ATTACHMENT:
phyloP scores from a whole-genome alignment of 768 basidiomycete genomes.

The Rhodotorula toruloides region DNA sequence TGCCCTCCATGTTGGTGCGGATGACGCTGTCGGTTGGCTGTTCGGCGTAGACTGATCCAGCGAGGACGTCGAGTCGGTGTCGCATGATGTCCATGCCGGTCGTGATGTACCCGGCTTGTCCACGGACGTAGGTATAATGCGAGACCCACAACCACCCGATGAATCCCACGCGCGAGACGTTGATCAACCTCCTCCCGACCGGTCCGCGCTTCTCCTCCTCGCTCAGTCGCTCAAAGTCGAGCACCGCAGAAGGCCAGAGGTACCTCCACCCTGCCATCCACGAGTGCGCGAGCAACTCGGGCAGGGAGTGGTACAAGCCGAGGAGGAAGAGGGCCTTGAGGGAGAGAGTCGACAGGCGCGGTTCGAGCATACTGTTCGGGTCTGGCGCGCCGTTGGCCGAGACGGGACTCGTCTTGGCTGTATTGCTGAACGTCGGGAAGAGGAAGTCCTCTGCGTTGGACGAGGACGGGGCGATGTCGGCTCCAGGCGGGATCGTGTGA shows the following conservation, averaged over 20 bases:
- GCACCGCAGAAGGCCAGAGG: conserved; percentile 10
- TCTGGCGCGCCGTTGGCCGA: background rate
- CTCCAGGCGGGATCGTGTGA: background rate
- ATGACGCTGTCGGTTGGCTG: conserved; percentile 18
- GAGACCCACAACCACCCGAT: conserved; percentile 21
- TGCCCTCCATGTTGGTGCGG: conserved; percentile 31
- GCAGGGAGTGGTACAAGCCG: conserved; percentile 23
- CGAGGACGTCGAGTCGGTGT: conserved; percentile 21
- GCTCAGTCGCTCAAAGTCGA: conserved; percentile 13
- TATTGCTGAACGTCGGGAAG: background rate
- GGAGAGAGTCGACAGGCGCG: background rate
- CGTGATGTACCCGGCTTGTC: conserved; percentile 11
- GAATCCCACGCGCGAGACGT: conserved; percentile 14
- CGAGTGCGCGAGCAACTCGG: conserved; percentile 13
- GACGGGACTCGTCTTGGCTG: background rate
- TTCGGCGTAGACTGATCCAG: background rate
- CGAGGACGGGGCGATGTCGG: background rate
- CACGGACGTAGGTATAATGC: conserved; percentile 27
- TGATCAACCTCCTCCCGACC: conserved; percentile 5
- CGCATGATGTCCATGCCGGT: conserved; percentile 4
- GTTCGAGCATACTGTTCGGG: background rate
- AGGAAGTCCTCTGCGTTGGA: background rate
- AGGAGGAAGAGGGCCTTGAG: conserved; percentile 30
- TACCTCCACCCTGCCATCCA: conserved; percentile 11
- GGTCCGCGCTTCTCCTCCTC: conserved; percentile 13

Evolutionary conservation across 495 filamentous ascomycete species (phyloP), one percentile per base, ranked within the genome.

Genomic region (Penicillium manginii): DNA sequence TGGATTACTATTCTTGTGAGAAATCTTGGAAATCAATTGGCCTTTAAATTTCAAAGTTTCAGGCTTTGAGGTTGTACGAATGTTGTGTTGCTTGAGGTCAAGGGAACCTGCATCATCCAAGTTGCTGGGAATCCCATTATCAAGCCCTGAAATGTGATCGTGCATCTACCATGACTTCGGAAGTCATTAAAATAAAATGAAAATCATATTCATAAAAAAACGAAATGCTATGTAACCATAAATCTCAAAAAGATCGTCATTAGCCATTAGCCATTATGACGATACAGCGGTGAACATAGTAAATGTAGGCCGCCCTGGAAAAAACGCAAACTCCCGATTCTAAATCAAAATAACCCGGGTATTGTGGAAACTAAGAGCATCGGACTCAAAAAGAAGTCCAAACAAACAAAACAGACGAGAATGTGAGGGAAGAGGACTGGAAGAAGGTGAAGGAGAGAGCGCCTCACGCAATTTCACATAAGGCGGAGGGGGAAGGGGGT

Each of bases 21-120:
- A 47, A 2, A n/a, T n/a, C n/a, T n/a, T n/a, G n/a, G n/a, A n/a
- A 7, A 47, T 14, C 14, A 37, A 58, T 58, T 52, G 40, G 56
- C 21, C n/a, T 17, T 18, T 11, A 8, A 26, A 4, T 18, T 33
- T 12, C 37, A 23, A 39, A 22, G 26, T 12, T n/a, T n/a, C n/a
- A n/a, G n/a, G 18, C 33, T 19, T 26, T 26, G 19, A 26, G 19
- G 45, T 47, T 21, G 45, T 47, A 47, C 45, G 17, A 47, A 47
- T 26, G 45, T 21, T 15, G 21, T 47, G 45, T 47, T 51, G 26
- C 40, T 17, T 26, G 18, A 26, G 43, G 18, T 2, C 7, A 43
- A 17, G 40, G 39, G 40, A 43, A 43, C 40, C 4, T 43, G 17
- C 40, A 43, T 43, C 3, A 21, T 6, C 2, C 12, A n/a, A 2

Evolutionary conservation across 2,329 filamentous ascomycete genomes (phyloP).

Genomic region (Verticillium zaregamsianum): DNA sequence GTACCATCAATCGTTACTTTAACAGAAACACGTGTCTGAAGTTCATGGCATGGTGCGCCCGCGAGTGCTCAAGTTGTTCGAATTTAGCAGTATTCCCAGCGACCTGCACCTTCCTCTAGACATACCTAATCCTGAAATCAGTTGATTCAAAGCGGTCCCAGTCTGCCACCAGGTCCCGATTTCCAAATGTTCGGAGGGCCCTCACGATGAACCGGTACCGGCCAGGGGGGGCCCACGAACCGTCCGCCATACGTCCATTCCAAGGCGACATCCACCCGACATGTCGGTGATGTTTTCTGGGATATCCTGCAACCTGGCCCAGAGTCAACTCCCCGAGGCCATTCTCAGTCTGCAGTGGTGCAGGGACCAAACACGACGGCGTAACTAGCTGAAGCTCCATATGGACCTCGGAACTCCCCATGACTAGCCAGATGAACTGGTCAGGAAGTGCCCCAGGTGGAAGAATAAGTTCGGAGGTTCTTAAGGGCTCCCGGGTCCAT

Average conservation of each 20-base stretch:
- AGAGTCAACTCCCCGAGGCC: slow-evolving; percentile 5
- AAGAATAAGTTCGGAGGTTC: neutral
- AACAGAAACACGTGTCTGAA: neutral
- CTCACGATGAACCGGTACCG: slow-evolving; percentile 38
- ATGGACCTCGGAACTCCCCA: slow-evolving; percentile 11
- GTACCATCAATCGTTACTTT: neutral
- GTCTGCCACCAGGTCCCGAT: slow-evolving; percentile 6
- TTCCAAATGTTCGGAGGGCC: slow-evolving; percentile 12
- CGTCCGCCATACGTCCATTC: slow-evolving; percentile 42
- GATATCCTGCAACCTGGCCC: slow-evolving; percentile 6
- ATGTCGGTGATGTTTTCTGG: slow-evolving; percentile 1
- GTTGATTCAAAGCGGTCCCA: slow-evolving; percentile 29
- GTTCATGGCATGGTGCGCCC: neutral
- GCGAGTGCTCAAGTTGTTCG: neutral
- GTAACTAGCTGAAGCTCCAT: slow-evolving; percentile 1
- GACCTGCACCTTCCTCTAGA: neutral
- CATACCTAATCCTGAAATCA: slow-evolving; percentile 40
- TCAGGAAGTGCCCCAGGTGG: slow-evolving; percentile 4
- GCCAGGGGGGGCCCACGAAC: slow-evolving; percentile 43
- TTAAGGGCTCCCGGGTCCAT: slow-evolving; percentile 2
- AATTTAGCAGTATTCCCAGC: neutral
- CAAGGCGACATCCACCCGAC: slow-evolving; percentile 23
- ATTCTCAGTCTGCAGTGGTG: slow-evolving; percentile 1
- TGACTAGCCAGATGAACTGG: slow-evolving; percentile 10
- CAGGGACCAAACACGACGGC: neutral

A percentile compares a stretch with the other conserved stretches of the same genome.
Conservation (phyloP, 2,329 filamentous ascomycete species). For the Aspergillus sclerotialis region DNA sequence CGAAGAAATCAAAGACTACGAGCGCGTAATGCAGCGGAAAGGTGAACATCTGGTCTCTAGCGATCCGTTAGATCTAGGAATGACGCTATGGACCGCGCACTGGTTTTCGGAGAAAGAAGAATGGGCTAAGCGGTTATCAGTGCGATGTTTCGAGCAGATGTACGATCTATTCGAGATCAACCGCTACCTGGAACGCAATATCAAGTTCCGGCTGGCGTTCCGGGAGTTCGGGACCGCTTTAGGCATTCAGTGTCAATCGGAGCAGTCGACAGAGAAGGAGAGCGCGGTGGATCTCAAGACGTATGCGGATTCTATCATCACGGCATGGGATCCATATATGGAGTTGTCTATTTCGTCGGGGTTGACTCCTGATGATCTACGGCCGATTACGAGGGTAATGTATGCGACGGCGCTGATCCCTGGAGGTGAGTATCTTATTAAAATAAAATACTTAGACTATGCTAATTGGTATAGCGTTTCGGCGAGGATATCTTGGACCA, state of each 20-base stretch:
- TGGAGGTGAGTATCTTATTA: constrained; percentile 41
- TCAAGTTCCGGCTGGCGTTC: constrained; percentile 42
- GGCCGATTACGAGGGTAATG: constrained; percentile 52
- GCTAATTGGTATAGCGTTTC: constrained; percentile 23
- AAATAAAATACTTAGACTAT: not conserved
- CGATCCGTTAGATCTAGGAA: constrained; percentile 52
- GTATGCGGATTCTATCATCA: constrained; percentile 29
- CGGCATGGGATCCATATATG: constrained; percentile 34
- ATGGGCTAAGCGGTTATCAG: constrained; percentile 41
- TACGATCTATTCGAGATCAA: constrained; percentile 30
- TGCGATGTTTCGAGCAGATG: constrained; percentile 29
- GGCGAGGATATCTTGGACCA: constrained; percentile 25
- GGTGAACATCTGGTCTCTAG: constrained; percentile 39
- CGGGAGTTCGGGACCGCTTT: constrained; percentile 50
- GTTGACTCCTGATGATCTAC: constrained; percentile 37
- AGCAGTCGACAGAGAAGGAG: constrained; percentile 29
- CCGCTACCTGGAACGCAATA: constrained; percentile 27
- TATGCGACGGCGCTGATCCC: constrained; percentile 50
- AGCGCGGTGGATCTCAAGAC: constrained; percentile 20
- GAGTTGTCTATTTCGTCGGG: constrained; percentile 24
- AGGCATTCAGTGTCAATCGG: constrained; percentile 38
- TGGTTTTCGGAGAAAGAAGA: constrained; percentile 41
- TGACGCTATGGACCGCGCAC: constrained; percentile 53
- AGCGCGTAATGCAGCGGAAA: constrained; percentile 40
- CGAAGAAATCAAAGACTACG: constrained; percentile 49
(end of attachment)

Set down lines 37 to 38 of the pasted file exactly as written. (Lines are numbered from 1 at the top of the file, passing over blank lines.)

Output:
- T 26, G 45, T 21, T 15, G 21, T 47, G 45, T 47, T 51, G 26
- C 40, T 17, T 26, G 18, A 26, G 43, G 18, T 2, C 7, A 43